Since Evo Morales, a native through and through, was elected President of long-suffering Bolivia, we offered him support in the areas of healthcare and education. I recall that afternoon vividly. We were convinced that, each year, we could save many thousands of lives and give back an incalculable number of people their sight and full health at no cost for the nation. An intensive and proven comprehensive literacy program was to be implemented immediately, in several languages, including the most widely-spokenSpanish.
In Bolivia, 119 Cuban educators work to apply their experience and knowledge, with the aim of declaring the nation, in only two and a half years, an illiteracy-free country. From the very beginning, our country provided Bolivia with the teaching materials needed to take on this challenge: 30,000 21-inch television sets imported from China, the same number of VCRs, with 16,459 transformers and 2,000 photovoltaic systems (which make up an entire network used for follow-up courses taught during the day), 1,359,000 primers in Spanish, Quechua and Aymara, reading pamphlets and other materials I shall not mention so as to not make the list interminable. A part of our war reserve of solar panels was sent to Bolivia. During Evo’s visit to our country a few weeks after his electoral victory, Cuba officially offered him the free transportation of these materials to Bolivia.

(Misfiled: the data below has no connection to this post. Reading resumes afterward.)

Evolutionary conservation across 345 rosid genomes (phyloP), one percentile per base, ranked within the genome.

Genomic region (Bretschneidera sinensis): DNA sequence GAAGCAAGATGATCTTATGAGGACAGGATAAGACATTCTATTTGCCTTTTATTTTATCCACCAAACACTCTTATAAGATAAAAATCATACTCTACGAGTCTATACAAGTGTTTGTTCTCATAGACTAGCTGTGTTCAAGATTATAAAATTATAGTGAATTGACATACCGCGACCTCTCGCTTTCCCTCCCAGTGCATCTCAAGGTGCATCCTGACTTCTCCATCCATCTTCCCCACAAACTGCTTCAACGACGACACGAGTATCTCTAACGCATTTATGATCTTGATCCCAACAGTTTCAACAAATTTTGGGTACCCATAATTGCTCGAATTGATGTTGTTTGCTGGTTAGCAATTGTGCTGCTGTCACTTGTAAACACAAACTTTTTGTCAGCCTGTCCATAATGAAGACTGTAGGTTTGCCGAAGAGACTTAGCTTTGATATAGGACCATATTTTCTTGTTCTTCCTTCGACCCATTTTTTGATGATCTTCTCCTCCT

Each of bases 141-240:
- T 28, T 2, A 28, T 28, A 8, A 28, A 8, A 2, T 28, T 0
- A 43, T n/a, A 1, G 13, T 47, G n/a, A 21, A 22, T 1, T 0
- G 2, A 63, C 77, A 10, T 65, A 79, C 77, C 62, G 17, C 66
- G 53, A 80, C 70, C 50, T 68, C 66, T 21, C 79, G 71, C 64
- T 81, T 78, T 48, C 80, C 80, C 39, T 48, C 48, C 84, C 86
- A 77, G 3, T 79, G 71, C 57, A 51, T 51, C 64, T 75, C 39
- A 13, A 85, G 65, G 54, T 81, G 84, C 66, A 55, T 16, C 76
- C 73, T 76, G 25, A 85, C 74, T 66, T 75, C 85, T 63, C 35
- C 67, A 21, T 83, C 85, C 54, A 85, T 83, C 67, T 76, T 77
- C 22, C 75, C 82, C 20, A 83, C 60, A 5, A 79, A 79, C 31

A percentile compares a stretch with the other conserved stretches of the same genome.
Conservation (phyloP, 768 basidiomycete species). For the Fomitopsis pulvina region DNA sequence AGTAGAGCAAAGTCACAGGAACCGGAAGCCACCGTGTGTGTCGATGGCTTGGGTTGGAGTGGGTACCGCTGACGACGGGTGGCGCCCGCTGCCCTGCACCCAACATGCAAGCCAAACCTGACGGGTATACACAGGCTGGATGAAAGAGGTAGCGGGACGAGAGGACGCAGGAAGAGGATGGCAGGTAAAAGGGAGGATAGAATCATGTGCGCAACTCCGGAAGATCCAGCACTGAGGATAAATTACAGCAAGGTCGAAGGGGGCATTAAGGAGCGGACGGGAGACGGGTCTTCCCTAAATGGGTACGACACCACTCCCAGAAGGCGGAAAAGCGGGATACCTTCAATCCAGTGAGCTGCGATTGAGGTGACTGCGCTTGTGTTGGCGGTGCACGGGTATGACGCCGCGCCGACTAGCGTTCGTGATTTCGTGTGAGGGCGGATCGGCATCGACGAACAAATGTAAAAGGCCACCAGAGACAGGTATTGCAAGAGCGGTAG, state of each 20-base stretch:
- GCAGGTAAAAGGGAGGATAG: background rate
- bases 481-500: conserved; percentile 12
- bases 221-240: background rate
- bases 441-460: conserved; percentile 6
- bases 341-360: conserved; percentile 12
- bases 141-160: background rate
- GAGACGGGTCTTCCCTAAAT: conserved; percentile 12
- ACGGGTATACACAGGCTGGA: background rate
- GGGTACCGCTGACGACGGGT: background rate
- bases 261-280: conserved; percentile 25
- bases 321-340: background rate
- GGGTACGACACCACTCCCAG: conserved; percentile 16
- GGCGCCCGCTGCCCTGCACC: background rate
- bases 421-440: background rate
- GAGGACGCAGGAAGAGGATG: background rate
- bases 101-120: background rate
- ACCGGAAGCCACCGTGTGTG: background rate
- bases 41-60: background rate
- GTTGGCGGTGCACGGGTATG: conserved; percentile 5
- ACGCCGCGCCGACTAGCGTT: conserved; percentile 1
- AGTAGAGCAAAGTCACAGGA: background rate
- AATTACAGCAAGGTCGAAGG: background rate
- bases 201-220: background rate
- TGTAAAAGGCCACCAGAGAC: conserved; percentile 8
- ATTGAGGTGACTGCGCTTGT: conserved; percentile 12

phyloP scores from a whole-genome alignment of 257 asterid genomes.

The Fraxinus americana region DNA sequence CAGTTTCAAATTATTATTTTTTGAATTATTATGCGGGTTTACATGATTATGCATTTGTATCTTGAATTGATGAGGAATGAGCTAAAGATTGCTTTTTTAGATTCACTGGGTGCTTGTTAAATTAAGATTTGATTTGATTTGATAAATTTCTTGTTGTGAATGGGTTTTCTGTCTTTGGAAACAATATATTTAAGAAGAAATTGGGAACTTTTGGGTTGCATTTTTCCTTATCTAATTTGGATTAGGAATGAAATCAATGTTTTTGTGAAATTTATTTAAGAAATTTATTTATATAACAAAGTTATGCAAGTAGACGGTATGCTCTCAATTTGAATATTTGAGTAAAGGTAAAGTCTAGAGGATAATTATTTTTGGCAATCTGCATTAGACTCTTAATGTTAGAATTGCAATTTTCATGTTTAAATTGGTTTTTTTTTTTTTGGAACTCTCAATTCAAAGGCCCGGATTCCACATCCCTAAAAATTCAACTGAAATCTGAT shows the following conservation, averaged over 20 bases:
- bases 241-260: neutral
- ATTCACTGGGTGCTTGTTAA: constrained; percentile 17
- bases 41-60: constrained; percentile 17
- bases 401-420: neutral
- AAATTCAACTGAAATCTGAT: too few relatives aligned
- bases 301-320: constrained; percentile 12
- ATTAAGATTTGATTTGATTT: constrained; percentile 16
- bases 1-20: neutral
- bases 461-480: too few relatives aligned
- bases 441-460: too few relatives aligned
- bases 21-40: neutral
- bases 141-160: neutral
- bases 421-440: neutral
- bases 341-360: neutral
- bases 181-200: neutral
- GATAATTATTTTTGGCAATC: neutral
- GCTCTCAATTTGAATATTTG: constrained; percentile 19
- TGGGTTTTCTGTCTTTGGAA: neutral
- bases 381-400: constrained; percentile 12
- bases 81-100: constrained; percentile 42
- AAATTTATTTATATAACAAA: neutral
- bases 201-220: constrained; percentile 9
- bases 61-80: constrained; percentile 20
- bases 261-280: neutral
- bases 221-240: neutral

Venezuela, a country which had just been declared illiteracy-free following the implementation of the “Yes I Can” method, joined the program.
A total of 23,727 teaching locales were created in Bolivia. Since then, 76.6 percent of the country’s illiterate population has joined the program and 62 percent of those who did not learn to read or write in primary school have already done so, and not one person has paid a cent.